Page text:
EPISTEMOLOGY PHIL 3340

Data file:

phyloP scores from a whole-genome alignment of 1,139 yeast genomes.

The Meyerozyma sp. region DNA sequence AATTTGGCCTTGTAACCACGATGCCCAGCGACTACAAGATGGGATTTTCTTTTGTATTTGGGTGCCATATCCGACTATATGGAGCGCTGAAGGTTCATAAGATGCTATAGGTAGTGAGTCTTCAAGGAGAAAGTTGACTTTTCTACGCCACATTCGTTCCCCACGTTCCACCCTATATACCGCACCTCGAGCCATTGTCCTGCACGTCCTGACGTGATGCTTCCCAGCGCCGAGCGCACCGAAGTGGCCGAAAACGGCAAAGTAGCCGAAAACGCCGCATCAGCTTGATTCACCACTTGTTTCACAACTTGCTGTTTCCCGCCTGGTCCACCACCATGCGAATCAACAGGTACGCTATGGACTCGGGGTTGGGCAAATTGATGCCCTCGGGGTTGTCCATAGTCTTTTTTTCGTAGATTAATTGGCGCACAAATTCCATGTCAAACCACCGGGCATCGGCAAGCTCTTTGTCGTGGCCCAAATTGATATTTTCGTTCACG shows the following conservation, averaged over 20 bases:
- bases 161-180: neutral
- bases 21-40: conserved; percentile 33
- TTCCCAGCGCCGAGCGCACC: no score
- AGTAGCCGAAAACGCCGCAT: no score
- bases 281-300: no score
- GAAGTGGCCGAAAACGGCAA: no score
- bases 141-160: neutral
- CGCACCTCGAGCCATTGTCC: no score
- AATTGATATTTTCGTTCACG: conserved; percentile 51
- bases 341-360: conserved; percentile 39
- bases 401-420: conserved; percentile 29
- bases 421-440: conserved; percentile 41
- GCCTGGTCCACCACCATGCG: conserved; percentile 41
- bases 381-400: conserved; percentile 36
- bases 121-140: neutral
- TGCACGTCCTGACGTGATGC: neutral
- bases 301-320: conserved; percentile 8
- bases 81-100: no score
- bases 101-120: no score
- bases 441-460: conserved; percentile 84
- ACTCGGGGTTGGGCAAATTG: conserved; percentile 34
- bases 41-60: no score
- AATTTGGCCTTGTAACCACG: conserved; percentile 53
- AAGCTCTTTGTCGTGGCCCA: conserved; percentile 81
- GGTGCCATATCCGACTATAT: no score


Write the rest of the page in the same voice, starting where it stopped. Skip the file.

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Phil 3340 Notes 15 A Priori Knowledge Introduction Important Concepts I Analytic vs Synthetic a A judgement is analytic iff the concept of the predicate is contained in the concept of the subject b A sentence is analytic iff it is true by virtue of the meanings or de nitions of the terms contained in it or c Best definition A sentence S is analytic iff the negation of S can be transformed into a formal contradiction by substitution of synonymous expressions and formally valid inferences Or iff S can be transformed into a logical truth by substitution of synonymous expressions and formally valid inferences 0 Synthetic Not analytic Empirical vs A Priori 0 Empirical S knows that P empirically S knows that P and S s justification for P essentially involves observation Observation sensory perception or introspection On my view a belief whose j ustifimtion consists in the fact that one has a sensory or introspective appearance Essentially involves Means that an observation is a necessary part of the justi cation if the observation is removed then the belief is no longer justified A priori S knows a priori that P S knows that P not empirically Possible kinds of a priori kn 1 Innate knowledge 2 Knowledge acquired through reasonintuition Ill Necessary vs Contingent Necessary Could not have been otherwise Contingent Could have been the case and also could have not been the case Neither necessary nor impossible Notes Analytic synthetic applies to sentences or judgements Empirical a priori applies to knowledge or justification quotNecessary contingent applies to propositions Analytic synthetic is a logicalsemantic distinction Empirical a priori is an epistemological distinction quotNecessary contingent is a metaphysical distinction H N IV Empiricism vs Rationalism Empiricism 1 General idea All knowledge of objective reality is empiriml 2 Modern interpretation No synthetic a priori knowledge 3 The role of reason operates on information provided by observation Rationalism 1 There is a priori knowledge of objective reality 2 There is synthetic a priori knowledge 3 The role of reason a operates on information provided by observation and b provides some information of its own Phil 3340 Notes 16 Kant on Synthetic A Priori Knowledge I Kant Main ideas 1 39 3 4 There is synthetic a priori knowledge Arithmetic 57 12 The concept of the sum of 7 and 5 contains nothing save the union of the two numbers into one and in this no thought is being taken as to what that single number may be which combines both The concept of 12 is by no means already thought in merely thinking this union of7 and 5 B15 Geometry The shortest path between two points is a straight line For my concept of straight contains nothing of quantity but only of quality B16 Physics In all changes of the material world the quantity of matter remains unchanged For in the concept of matter I do not think its permanence but only its presence in the space which it occupies B18 Knowledge of these things depends upon intuition and not merely abstract concepts Intuition direct awareness or representation of particular objects Incl perception introspection imagination B33 Do not confuse with contemporary philosophical usage Geometrical proofs depend essentially upon use of figures These need not be real physical figures but may be merely imagined Thus it involves intuition of space Arithmetical knowledge depends upon imagining changes in time e g successive additions of units Thus it involves intuition of time Synthetic a priori knowledge is a big mystery If it pertained to objective reality it would be impossible Rejects traditional rationalism a la Descartes Spinoza Leibniz If intuition must conform to the constitution of the objects I do not see how we could know anything of the latter a priori but if the object as object of the senses must conform to the constitution of our faculty of intuition I have no difficulty in conceiving such a possibility vaii How synth a priori knowledge is possible Pertains to the form of intuition Does not pertain to the objective world Space is the form of outer intuition An artefact of our way of representing external objects Space does not exist objectively Rejects both absolutist amp relational accounts of space It is therefore solely from the human standpoint that we can speak of space of extended things etc The proposition that all things are side by side in space is valid under the limitation that these things are viewed as objects of our sensible intuition If now I add the condition to the concept and say that all things as outer appearances are side by side in space the rule is valid universally and without limitation Kant B423 Time is the form of inner intuition An artefact of our way of representing ourselves mental processes Time also does not exist objectively The mind imposes these forms on everything that it represents Analogy the green glasses 5 Kantian subjectivism Hence we know that all possible objects of experience must satisfy the synth a priori Comparison between Locke amp Kant principles But these principles do not apply to things as they are in themselves Also we have no awareness of thingsin themselves noumena Locke on secondary gualities In the object unknown primary qualities In us sensation of red The unknown primary qualities in the object have a disposition to cause the sensation of red People often con lse the sensation with a property of the object Kant on prima gualities In the thinginitself unknown properties In us perceptions of shapes Unknown thingin itself properties cause 2 perceptions of shapes People con lse shapes with properties of thingsinthemselves Phil 3340 Notes 17 ogica positivism I Basic Concepts Empiricism There is no synthetic a priori knowledge Hume Berkeley perhaps Aristotle Verificationism The cognitive meaning of a statement is given by the conditions under which it would be veri ed or re lted Corollary If it cannot in principle be known whether S is true or false then S is meaningless Logical Positivism empiricism veri cationism 2 or 3 kinds of meaning il sentences a Analytic or contradictory sentences These are true or false in virtue of the meanings of words veri ed by all or no possible experience b Contingent amp empirically testable sentences Comments Practical vs inprinciple veri ability Strong vs weak sense of veri able The meaning of meaningless Fails to assert a proposition not truthapt Cognitive meaning vs emotive meaning The Implications of Positivism 1 Mathematics Analytic Says nothing about reality Leads to formalist philosophy of mathematics 2 Logic Like mathematics 3 Ethics meaningless Leads to noncognitivism 4 Religion meaningless 5 Metaphysics meaningless 6 Philosophy Only legitimate mction is to clarify language usage Ill Arguments for positivism IV Objections H How is the veri cation criterion known Positivists confuse metaphysics with epistemology truth with justi cation There can be facts we can t know Why ain t there be statements that we can t know whether they are true Sentence meanings are compositional The meaning of a sentence is determined by whether the individual words are meaning ll amp combined in an appropriate way There is no guarantee that such combinations will always turn out to be veri able Invisible turtle example Examples of unknowable things What happened before the Big Bang How many hairs were on Aristotle s head on his 35Lb birthday N LN 4 5 6 Religious claims There are many examples of synthetic a priori knowledge Mathematics Ethics Metaphysics Miscellaneous other a priori knowledge often neglected by philosophers Nothing can be both completely red and completely blue If a person wants to do A knows that he can do A and has no reasons to refrain from A then he will do A HA is inside B and B is inside C then A is inside C Circularity How do you know whether S is veri ed by an observation or not Must understand the meaning to know what veri esfails to verify it V The History of Positivism 1 Motivations for positivism Scientism worship of science amp mathematics disparagement of other intellectual endeavors Positivists seek a blanket way to dismiss all work in metaphysics Hence the veri cation criterion It is n to sound hardheaded Heavily in uenced by Hume 2 Veri mtioni sm becomes early ZOmcentury dogma almost universal in analytic philosophy They did not feel the need of arguments for it 3 Leads to acceptance of all the implications under H above 4 Scientists are brought into this credo esp hard scientists 5 Scientists amp mathematicians develop positivistinspired theories relativity quantum mechanics 6 Most philosophers later reject the veri cation criterion while holding on to empiricism Scientists however still maintain it 7 The implimtions ofpositivism under 3 and 5 however remain accepted orthodoxy 8 The orthodox theories are now used to argue for empiricism science has shown that positivism is true Lessons Philosophical fashions come and go Cases in point a scholasticism b 19Lb century idealism c illogical positivism Beware scientism Phil 3340 Notes 18 Radical Empiricism Quine I Quine s Basic Views All knowledge is empirical There is no analyticsynthetic distinction Belief revision Confirmation holism individual beliefs can t be tested Only the whole belief system can The Two Dogmas of Empiricism 1 The analyticsynthetic distinction Note distinction between meaning or sense and reference Analytic sentences can be transformed into logical truths by substituting synonymous expressions N Reductionism the belief that each meaning ll statement is equivalent to some logical construct upon terms which refer to immediate experience Ill Against Analyticity A Problem What is synonymy Ways of explaining synonymy problems with them 1 Sameness of meaning Problem meanings are obscure elusive entities like ideas or Platonic objects Now we have abandoned the thought of a special realm of entities called meanings Meanings probably won t be help ll anyway 2 If a standard of synonymy should be arrived at we may reasonably expect that the appeal to meanings as entities will not have played a very use ll part in the enterprise 2 Appeal to definition Problem This is backwards De nition depends on views of synonymy 3 Interchangeability can be interchanged in all contexts without changing truth value Problem consider I have a bachelor of arts Try substituting unmarried man Bachelor has less than 10 letters Reply treat bachelor of arts and bachelor as different words New problem 4 Necessarily all and only bachelors are bachelors 5 Necessarily all and only bachelors are unmarried men According to the criterion bachelor is synonymous with unmarried man only if 5 is true But we can t determine whether 5 is true unless we first know whether it is analytic that all bachelors are unmarried Suppose we have a language without words like necessarily Then interchangeability is not sufficient for synonymy Example creature with a heart and creature with a kidney 4 Semantical rules Skip this part 5 Verification criterion statements are synonymous if and only if they are alike in point of method of empirical confirmation or infirmation From this you can derive a concept of synonymy for words Problem See IV below B The argument from dif cult cases I do not know whether the statement Everything green is extended is analytic IV Against Reductionism Radical Reductionism All statements can be translated into statements about immediate experience Camap attempted to show how this could be done Problem no way of translating quality q is at ltx y z tgt Statements about physical objects entail nothing about experiences and vice versa Weaker form of reductionism Every statement has a unique set of experiences that would increase its probability confirm it and a unique set that would decrease its probablity infirm it Objection Our statements about the external world face the tribunal of sense experience not individually but only as a corporate body The unit of empirical significance is the whole of science This view is called Confirmation Holism Related Any belief can be maintained in the face of any evidence The metaphor of the web of belief we have a network of beliefs 0 The web as a whole implies predictions about experience 0 If a prediction is false something in the belief system has to be changed 0 People are more willing to give up some statements than others F Statements near the edge are closer to experience People are more willing to give them up in the face of surprising experiences F Statements near the center are farther removed from experience and called analytic People are less willing to give them up F The choice of what to give up is pragmatic Conservatism figures in such choices and so does the quest for simplicity O No dividing line between analytic amp synthetic 0 Laws of logic are just more statements in the system Laws of logic could be revised See quantum mechanics 0 Physical objects are posits which serve merely to simplify our treatment of experience their incorporation into the theory enables us to get more easily from one statement about experience to another Example how to test Newton s theory of gravity Phil 3340 Notes 19 Traditional Rationalism I Review Cata 09 of Main Vie vs Synthetic a A priori Analytic Synth a priori priori knowledge of kn 1 d 9 statements knowledge objective facts OW e ge meaningful Traditional Rationalism J J J J Traditional J J Empiricism Kant J J J PositiVism J Quine Russell s Rationalism A distinction Universals May be predicted of other things May be shared by multiple things at once Particulars Ultimate subject cannot be predicated Can only be in one place at a time Another distinction Knowledge by description r Awareness of an object by Virtue of an identifying description the object is the unique thing satisfying the description r Identification works by the object s relation to something else r Examples particular physical objects the tallest man in the world Knowledge by acquaintance r That which is not by description direct awareness of an object r Note acquaintance not a causal or perceptual notion r Note This is knowing an object not knowing a proposition r Examples sense data universals All awareness depends on acquaintance in nite regress argument Moreover awareness by description depends on awareness of universals Hence we have acquaintance with at least some universals This is known as grasping a universal Examples Known by description The 400Lb prime number Known by acquaintance 2 Acquaintance w universals leads to judgement of relations between universals Russell s conception of a priori knowledge A priori knowledge is knowledge of the properties of and relations between universals Examples All triangles have 3 sides All red things are extended No red thing is also blue inside of is a transitive relation 2 2 4 Notice that the theory accounts for both analytic amp synthetic knowledge in the same way Ill Do Universals Exist Some Trivial Arguments A Yellow exists 1 The following is a true statement Y Yellow is a color 2 The truth of Y entails that yellow exists a Y is a statement of the form Va is F b The truthconditions for a statement of the form a is F1 are that a refer to something and that FF apply to that thing c If yellow refers to something it refers to yellow 3 So yellow exists B Yellow is a universal 1 A universal is something that many particulars can have in common 2 The sun lemons and school buses are yellow 3 So many particulars have yellowness in common From 2 4 So yellow is a universal From 1 3 C U 39 39 are not 39J39 39 U 39 39 are not words or ideas in the mind 1 Yellow is a property of lemons 2 No word or idea is a property of lemons 3 So yellow is not a word or idea Phil 3340 Notes 20 BonJour on NonEuclidean Geometry I Background NonEuclidean Geometry amp Relativity Euclidean geometry Embraces the axiom of parallels Given a line and a point not on the line there is exactly one line parallel to the given line passing through the given point NonEuclidean geometries Replace the axiom of parallels with one of the following Given a line and a point not on the line there are no lines parallel to the given line passing through the given point Or Given a line and a point not on the line there are more than one line parallel to the given line passing through the given point With the former the angles of a triangle will add up to more than 180 With the latter the angles of a triangle will add up to less than 180 About the mathematics The axiom of parallels can t be derived from the other axioms NonEuclidean geometries are formally consistent They can also be modeled Ex The surface of a sphere NonEuclidean spaces are said to be curved Some are more curved than others they deviate more quotom Euclidean geometry The physics Einstein s explanation of gravitational effects 1 Spacetime is nonEuclidean curved Degree of curvature proportional to massenergy concentration 2 Objects travel in straight paths through spacetime unless acted on by forces Note No force of gravity in this theory This is supported by the gravitational bending of light around the sun ll Supposed Philosophical Implications Traditional rationalist view Geometry is an example of synthetic a priori knowledge But look Einstein proved that geometry is empirical Also Supposed a priori knowledge is unreliable We can only trust observation So traditional rationalism is false Ill BonJour s Response B 0nJ0ur s moderate rationalism A priori insight is fallible So this example wouldn t refute moderate rationalism evenif the empiricists were right about geometry An alternative to general relativity Two possible theories that are empirically equivalent see picture below 1 Curved spacetime no special forces Objects remain rigid travel in straight paths 2 Flat spacetime with universal forces Objects shapes distorted travel in curved paths around gravitational sources Imagine two surfaces Surface 1 Fixedlength rods moving on a curved surface Surface 2 Rods affected by universal forces on a at surface Objects in 2 are the shadows of objects in 1 Imagine a light shining down from above surface 1 casting shadows of the objects in surface 1 onto surface 2 The objects in 2 occupy exactly those shadows Note that they get the same geometry See why A1 Note A239 is smaller than A2 object Surface 2 expands when it moves towards the cen Einstein favors 1 But 2 might be better Why An a priori ins1 Given a line and a point not on the line there one line parallel to the given line passing through the given point Phil 3340 Notes 21 Review of unit 3 Know these concepts amp distinctions analytic vs synthetic a priori vs empirical universals particulars acquaintance description Euclidean vs nonEuclidean geometry axiom of parallels Know what these positions are Empiricism Rationalism Incl moderate rationalism Kantianism Positivism Verifimtionism More on Kant s ideas What sort of things he considers synthetic a priori Roughly how he thinks it is possible Implication for knowledge of things in themselves More on positivism Positivist view of Math Logic Ethics Metaphysics Philosophy in general 3 kinds of meaningful sentences Objections The selfre ltation problem The circularity objection g guine The two dogmas Confirmation holism His view of synonymy meanings analyticity What s wrong w verification criterion of meaning Web of belief difference between analytic amp empirical statements How we choose which beliefs to revise More on Geomet The axiom of parallels Fundamental posits of General Relativity Why General Relativity is a challenge to rationalism On the example of the two surfaces Einsteinian view of it BonJour s view Russell s rationalism His view of universals What we are acquainted with Relation btw universals amp a priori kn Argument for why we must have acquaintance w universals Phil 3340 Notes 9 The Infinite Regress Problem I The Infinite Regress Problem Introduction Basic Ideas Sometimes we believe things for reasons This is one alleged way a belief can be justified Justi catory dependence Jp dep Jq This means you would need to be j usti ed in believing q in order to be justi ed in believing p Jq is a precondition for Jp This is true if q is your reason for believing p It may be true even if q isn t your actual reason for believing p but is somehow presupposed or required by your belief that p Examples below JP means you have justi cation for P Does not entail that you actually believe P Properties of Just Dep Asymmetric amp Transitive The Structure of Justification Our justi ed beliefs may have one of four structures l V 42 Wi 3 WV NM LA The In nite Regress Argument for Skepticism 1 S knows has a justi ed belief that P only if S has some reason for believing that P Premise S s reason for believing that P must also be known Premise There are only 3 possible kinds of series of reasons a circular series b in nite regress and c the foundationalist structure Premise A circular series of reasons does not generate knowledge justi cation Premise No one can complete an in nite series of reasons Premise The foundationalist structure cannot yield knowledge justi cation From 1 2 Therefore we have no knowledge justi ed belief From 36 wk 8094 See following sections for arguments for 1 4 5 III Against Foundationalism Candidates for foundational beliefs Perceptual beliefs P There is a white piece of paper before me This depends on Q I have the capacity to discriminate white pieces of paper U There are no factors present that would probably cause me to make mistakes about P Beliefs about immediate experiences P It appears to me that something is blue This depends on U There are no factors present that would probably cause me to make a mistake about P About the argument here Similar points could be made about any allegedly basic belief Oakley is not claiming that we infer P from U in the above examples He is claiming that IP depends on IU Argument for this If U were not justified then P would not be justi ed Think about Is this sufficient for IP dep IU Two foundationalist responses that Oakley preempts l U just has to be true we don t have to justifiedly believe it But in Oakley s cases U is true 2 U isn t part of the justification for P but U would be a defeater for it But in Oakley s cases U is not justified so no defeater is present IV Against the Coherence Theory A Intuition circular reasoning is vicious Coherentist says big circles are okay only little circles are bad This seems arbitrary B The alternate coherent systems objection Possible to construct alternative coherent systems ofbeliefs one including P one including P Thus both P and P would be justi ed This means neither is justified So nothing is justified by coherence Reply Only actually held beliefs count C Justification too easy to generate 1 Coherence theory implies that if S has a coherent set of beliefs then any arbitrary belief can easily be justified Assume P Q R and S are coherent T is an unrelated belief The following is also coherent PampT QampT RampT SampT Therefore PampT etc would be justified Therefore T is justi ed So any arbitrary belief may easily be justi ed 2 But one cannot easily render any arbitrary belief justi ed even if one has a coherent system 3 So the coherence theory is false V Against ln nitism Problems 1 How to distinguish in nite series of justified beliefs from in nite series of unjustified beliefs 2 How to know that we have an in nite series Difficult to articulate even a few stages of the series If P is justi ed by an in nite series P could equally well be justified Perhaps any belief could be justified by finding some infinite series 5 Too easy to have justified beliefs according to infinitism Suppose I believe There is a carpet the first foot of which is red There is a carpet the first 15 feet of which is red There is a carpet the first 175 feet of which is red HAW Surely this isn t enough for all those beliefs to be justified 6 Any arbitrary belief can be justified If the rst series is justi ed then the second one is P1P2P3 P1ampT P2ampT P3ampT VI Objection Skepticism SelfDefeating The above discussion provides the basis for a suitable rejoinder to the critic who would turn the conclusion against itself remarking that if it is true we cannot be justi ed in believing it or indeed the premises from Which it is drawn The convinced skeptic Will of course embrace this conclusion kicking away his ladder along With everything else But in any case IWill regard my current purpose as ful lled if my reader accepts that the conclusion is derivable from the currently unquestioned 385 6 Is this a response to the objection Phil 3340 Notes 10 The Coherence Theory of Justification I Problem for Foundationalism Function of Justi cation Means to truth Therefore justified beliefs should be thereby likely to be true Let B be a foundational belief B has some feature F that renders B foundational 3913 F distinguishes foundational beliefs from arbitrary beliefs Beliefs with F should be thereby likely to be true The believer should be aware of these facts a that B has F and b that beliefs with F are likely to be true Therefore B is not foundational By reductio no belief is foundational The Coherence Theory A Basic idea Alternative views are bad Skepticism foundationalism in nite regress Justification is circular This is not a theory of truth B Nonlinear conception of justification Overall belief system justified by its coherence Individual belief justified by its connection to that system C Coherentist observation How can a coherentist accommodate observation We have cognitively spontaneous beliefs These are initially unjustified See arguments against foundationalism They become justified when many of them fit together into a coherent system The Observation Requirement A coherent belief system is justi ed only if it includes a variety of cognitively spontaneous beliefs and beliefs attributing high reliability to them Ill Objections A Knowledge of one s own beliefs Such knowledge is required by the theory This is empirical knowledge It looks foundational Must know what one s belief system is before one can judge it to be coherent Reply No claim is being made that these metabeliefs possess any sort of intrinsic or independent justification Rather the approximate correctness of these beliefs is an 5 essential presupposition for coherentist justi cation and such justification must be understood as relativized to this presupposition 400 B Mustn t Cognitively Spontaneous Beliefs Have Some Degree of Justification Why are coherent systems likely to be true The Witness Scenario Several Witnesses to a crime are interviewed With no opportunity to collaborate The Witnesses independently tell highly coherent stories Coherence of false stories is highly unlikely So this is evidence of the truth of the stories This is true even if no Witness has any initial degree of credibility For as long as we are confident that the reports of the various Witnesses are genuinely independent of eath other a high enough degree of coherence among them Will eventually dictate the hypothesis of truth telling as the only available explanation of their agreement even indeed if those individual reports initially have a high degree of negative credibility that is are much more likely to be false than true 401 Note Bonlour s last claim is false Phil 3340 Notes 11 An Indirect Realist Foundationalism I Basic Theories of Perception Realism The view that there is an external world ii perception gives us some kind of awareness and knowledge of it Two forms of realism Direct realism We have direct awareness and ii foundational knowledge of the external world Important concept Indirect awareness awareness of x dependent upon awareness of y Direct awareness awareness of x not dependent on awareness of y Examples Thermometer hand in water Indirect realism We are directly aware of mental representations ideas impressions sense data in perception and only indirectly aware of external objects ii We have foundational knowledge about mental representations and inferential knowledge of the external world Sense Data The supposed mental things that we are directly aware of in perception and ii have the properties that perceptually appear to us color shape etc Anti realism The denial of realism Two versions Skepticism We know nothing about the external world Idealism There is no external world ie external to all minds There are only minds and ideas in the mind Direct realism Indirect Realism O o A person being directly aware of a table A person have a mental image of a table caused by a table II Arguments against DR A Argument from Perspective 1 The table you see seems to diminish as you move away from it 2 The real table does not diminish at this time 3 Therefore the table you see the real table Objections 1 is false The table appears farther away not smaller Argument is invalid since seems to diminish does not imply diminishes The argument is thus of the form Fa Gb ab B Argument from Hallucination 1 When you hallucinate a pink rat you re aware of a pink ratshaped thing 2 There is no pink rat shaped physical object 3 Therefore you re aware of a sense datum 4 The proximate causes of this sense datum can be duplicated in a case of normal perception 5 Whenever proximate causes are duplicated so are effects 6 Therefore sense data also occur during normal perception Problemquestion for DR What is the object of awareness in a case of hallucination Reply Nothing because hallucination is not awareness Aware of and perceive are factive 1 is false Compare What is one aware of What does one know by having a false belief Note DR holds that perception is direct awareness of external reality it does not hold that hallucination is C Argument from The Illusoriness of Colors Main argument 1 The only thing one ever sees are colorscolored things 2 Physical objects have no color Only mental images do 3 Therefore one does not see external objects One only sees mental images Arguments for premise 2 a The argument from particles 1 If an object is composed entirely of colorless parts then it is colorless 2 Elementary particles are colorless 3 Physical objects are composed entirely of elementary particles 4 Therefore physical objects are colorless b The argument from relativity other species 1 Different species have different incompatible color perceptions Dogs birds etc 2 If physical objects have color then at most one species is right and the others are wrong From 1 3 It is false that one or no species are right While the others are wrong 4 So physical objects do not have color c The argument from relativity other people As above except that 1 Different people have different incompatible color perceptions normal variations between people color blindness variations in lighting conditions Ill How We Know of the External World Best explanation for patterns in our sense data Enables success il predictions of sense data Cat example Objection What about the evil demon BIV dream hypothesis Must rule out these explanations Reply Silliness No one considers such alternatives for scienti c theories IV Objections to IR A T he problem of spatial properties Main argument 1 What we are directly aware of in perception has spatial properties 2 Only physical things have spatial properties not mental things 3 So what we are aware of is physical not mental Question Where could sense data be located 5 possible answers Problems 1 Nowhere a In perception we are aware of things with spatial properties b Whatever has spatial properties has a location c The objects of awareness have lomtions 2 In your head There are no little brown tables in your head when you see a table Wouldn t they get in the way of the brain material that s already there Perhaps sense data brain states But brain states do not have the right spatial properties to be what we perceive 3 Wherever the distal What about dreams hallucinations object is Con ict with the theory of relativity nonlocal causation 4 Wherever the object More con ict with relativity nonlocal causation appears to be What about dreams of nonexistent places Problem with the braininaVat case 5 In an alternate space More con ict w relativity requires separation between space phenomenal space amp time How can things in different spaces interact General bizarreness B The Argument from Indeterm inacy 1 In perception some appearances are indeterminate Examples shades of color apparent distances of objects inability to read far away writing x has an indeterminate appearance x appears to be A V B but x doesn t appear to be A and x doesn t appear to be B Or x appears to have a determinable D but there is no N ka determinate of d of D such that x appears to have d x has indeterminate properties x is A V B but x isn t A and x isn t B Or x has a determinable D but x has no determinate of D If sense data exist then they have all and only the properties they appear to have Asserted by most advocates of sense data Implied by traditional arguments for sense data Nothing can have indeterminate properties This would be a contradiction So sense data do not exist from 13 Phil 3340 Notes 12 A Direct Realist Version of Foundationalism I Foundationalism i Some knowledge is foundational and ii all other knowledge is based on foundational knowledge Foundational beliefknowledge Beliefknowledge that has foundational justi cation Foundational Justification noninferential justi cation justi cation that does not depend on nther beliefs Traditional Arguments for Foundationalism A The Infinite Regress Argument 1 A series of reasons must have 1 of 3 structures a Circular structure b In nite regress c Foundationalist structure Circular reasoning cannot yield knowledgejusti ed beliefs No one has an in nite series of reasons Therefore 1c is the only possible structure of knowledgejusti ed beliefs From 1 2 3 There is knowledgejusti ed belief 6 So foundationalism is true From 4 5 B The Appeal to Examples a I know that I am thinking b I know that A A I don t know either of these by giving arguments for them Ill Question for Foundationalism What if anything differentiates foundational beliefs from arbitrary beliefs A Principle of F oundational Justification Phenomenal Conservatism If it seems to S that P then S thereby has at least primafacie justi cation for believing that P It seems to S that P This is a sui generis propositional attitude Reported in English by it seems that P it appears as if P P is obvious P is plausible etc Not a belief Not under voluntary control Often una ected by beliefs Includes perceptual experiences quasimemories intuitions Justification This is read in an internalist sense It addresses questions like What am Ito believe Foley More elaborately What does it make sense for S to believe om the standpoint of his desire for true beliefs 11 and the absence of false beliefs and given his present internal state Prima F acie Justi cation is a Foundational but b Defeasible IV Why accept PC PC is foundationally justified a b PC is selfevident Bear in mind The intemalist sense of justification All beliefs based on appearances All arguments against PC are selfdefeating 1 To make an argument foragainst anything we must be able to distinguish between serious arguments amp pseudoarguments Serious Ar ment Pseudo Argymenm A B 1 To know that P one must have a reason 1 7 9 for believing that P 2 Therefore one can never know 2 One s reason must also be known anything 3 One cannot have circular reasons 4 One cannot have an infinite regress of C reasons 1 There are 17 inhabited planets in the 5 The only structures of a series of Andromeda galaxy reasons are a circular b in nite 2 If there are 17 inhabited planets in regress or c starting from something the Andromeda galaxy then there is no reason for skepticism is false 6 Therefore one can never know 3 Therefore skepticism is false anything 2 We distinguish serious arguments amp pseudoarguments on the basis of what appears truevalid on its face 3 Therefore our way of distinguishing serious arguments amp pseudoarguments presupposes PC From 2 4 Therefore all argumentation presupposes PC From 1 3 5 Therefore all arguments against PC are selfdefeating From 4 More generally 1 Nearly all beliefs including relevant epistemological beliefs rest on appearances 2 A belief is justified only if what it is based on is a source of justification for the proposition believed 3 If PC is false appearances are not a source of justification for beliefs 4 If PC is false nearly all beliefs including relevant epistemological beliefs are unjustified From 1 2 3 5 So alternative epistemological theories to PC are selfdefeating if such a theory is true our belief in it would be unjustified From 4 Phil 3340 Notes 13 Moral Knowledge I The Problem of Moral Knowledge How do we know evaluative truths Several theories 1 Noncognitivism There are no evaluative truths or falsehoods There are no evaluative propositions 2 Skepticism There are evaluative propositions but we can t know any of them Ethical naturalism Evaluative knowledge is empirical Ethical intuitionism Evaluative knowledge is apriori a Some evaluative truths are selfevident and known by ethical intuition b All other evaluative knowledge depends on those bu The Concept of Intuition Initial intellectual appearances Appearance the mental state you are in when you say it seems to me that P where P is some proposition T 1 1 1 1 1 that depend on just thinking amp understanding as opposed to sense perception memory or introspection Initial appearances the way things appear prior to reasoning Examples The shortest path between two points is a straight line No object can be red and blue at the same time IfA is inside B and B is inside C then A is inside C Examples from ethics Suffering is bad Other things being equal one should bring about good things rather than bad things If A is better than B and B is better than C then A is better than C III Phenomenal Conservatism If it seems to S that P then S thereby has at least prima facie justification for believing that P The selfdefeat argument for PC 1 Almost all beliefs are based on appearances Exceptions faith selfdeception 2 So if PC is false then all beliefs are unjustified 3 So one cannot be justified in believing an alternative view to PC IV Important Points about Intuition Intuitions are not merely beliefs Examples Organ Harvesting A doctor in a hospital has five patients who need organ transplants otherwise they will die They all need different organs He also has one healthy patient in for a routine checkup who happens to be compatible with the five Should the doctor kill the healthy 13 patient in order to distribute his organs to the ve others Trolley Car Problem A runaway trolley is heading for a fork in the track If it takes the left fork it will collide with and kill ve people if it takes the right fork it will collide with and kill one person None of the people can be moved out of the way in time There is a switch that determines which fork the trolley takes It is presently set to send the trolley to the left You can ip the switch sending the trolley to the right instead Should you ip the switch Some intuitions are universal Example Easy Trolley Car Problem As in Trolley Car Problem except that there is no one on the right fork if the trolley goes down the right fork it will run into a pile of sand which will safely stop it Should you ip the switch Not all intuitions need be true But intuitions are presumed true until proven false Not all moral judgements are intuitions V Common Objections A We need arguments for believing intuition to be reliable Response This is a global skeptical argument It entails that no one can know anything whatsoever Global skepticism not relevant here Besides its being absurd we re interested in what might make ethics different from other fields like science B Intuitionists cannot explain disagreement l Moral disagreements are common 2 lntuitionism can t explain why moral disagreements occur 3 Antirealism can 4 So antirealism is better than intuitionism Responses a The prevalence of nonmoral disagreements Examples Who shot JFK The MeadFreeman controversy Sports controversies EinsteinBohr debate No one thinks that any of these things are subjective The fallibility of human beings Humans have numerous sources of error Confusion ignorance oversight mi sunderstanding incomplete understanding bias miscalculation etc Disagreements are especially common in 4 kinds of cases i When people have strong personal biases esp selfinterest ii When people defer to their culture iii When people defer to religion iv All philosophical issues 5 O C Intuitionists cannot resolve disagreement 1 If two people have differing intuitions the intuitionist can give no way to resolve the disagreement 2 If a metaethical theory provides no way of resolving some disagreements then the theory is false 3 So intuitionism is false Responses a Some ethical disagreements can be resolved by appeal to ethical arguments b What s the justification for 2 c No other theory provides a way of resolving all ethical disagreements D Intuitionism is weird 1 Intuition is weird 2 Objective moral values are weird 3 If something is weird it doesn t exist 4 So intuition and objective moral values don t exist Responses Is there objective weirdness a If there is no objective weirdness then weirdness isn t evidence of nonexistence b If there is objective weirdness what is it 139 Weird very different from most other things Why think that weird things in this sense don t exist ii Weird counterintuitive Intuition is not counterintuitive Nor are moral properties iii Weird poorly understood Why think weird things in this sense don t exist Phil 3340 Notes 14 Review of Unit 2 Know these terms concepts Direct realism Indirect realism Idealism Skepticism Sense data Indeterminacy indeterminate appearances indeterminate properties Foundationalism foundational knowledge Prima facie justification Phenomenal Conservatism Coherentism Cognitively spontaneous beliefs Intuition Know these people s positions Oakley Bonlour Russell Iackson Huemer Know what these arguments are 8 what they support Argument from perspective Argument from hallucination Argument from the illusoriness of colors Russell s argument for external world The problem of spatial properties incl at least one reason Why sense data must be somewhere Why they aren t in your head Why they aren t wherever the distal object is Why they aren t wherever they appear to be Why they aren t in phenomenal space The argument from indeterminacy Infinite regress argument for foundationalism or skepticism Self defeat argument for phenomenal conservatism Oakley s objection to foundational beliefs 8 what he thinks perceptual beliefs depend on 8 what he thinks introspective beliefs depend on Bonlour s objection to foundationalism Bonlour on why coherent beliefs are likely to be true Objections to coherentism Circular reasoning objection Alternate coherent systems Objections to intuitionism Reliability objection 8 intuitionist response Explanation of disagreement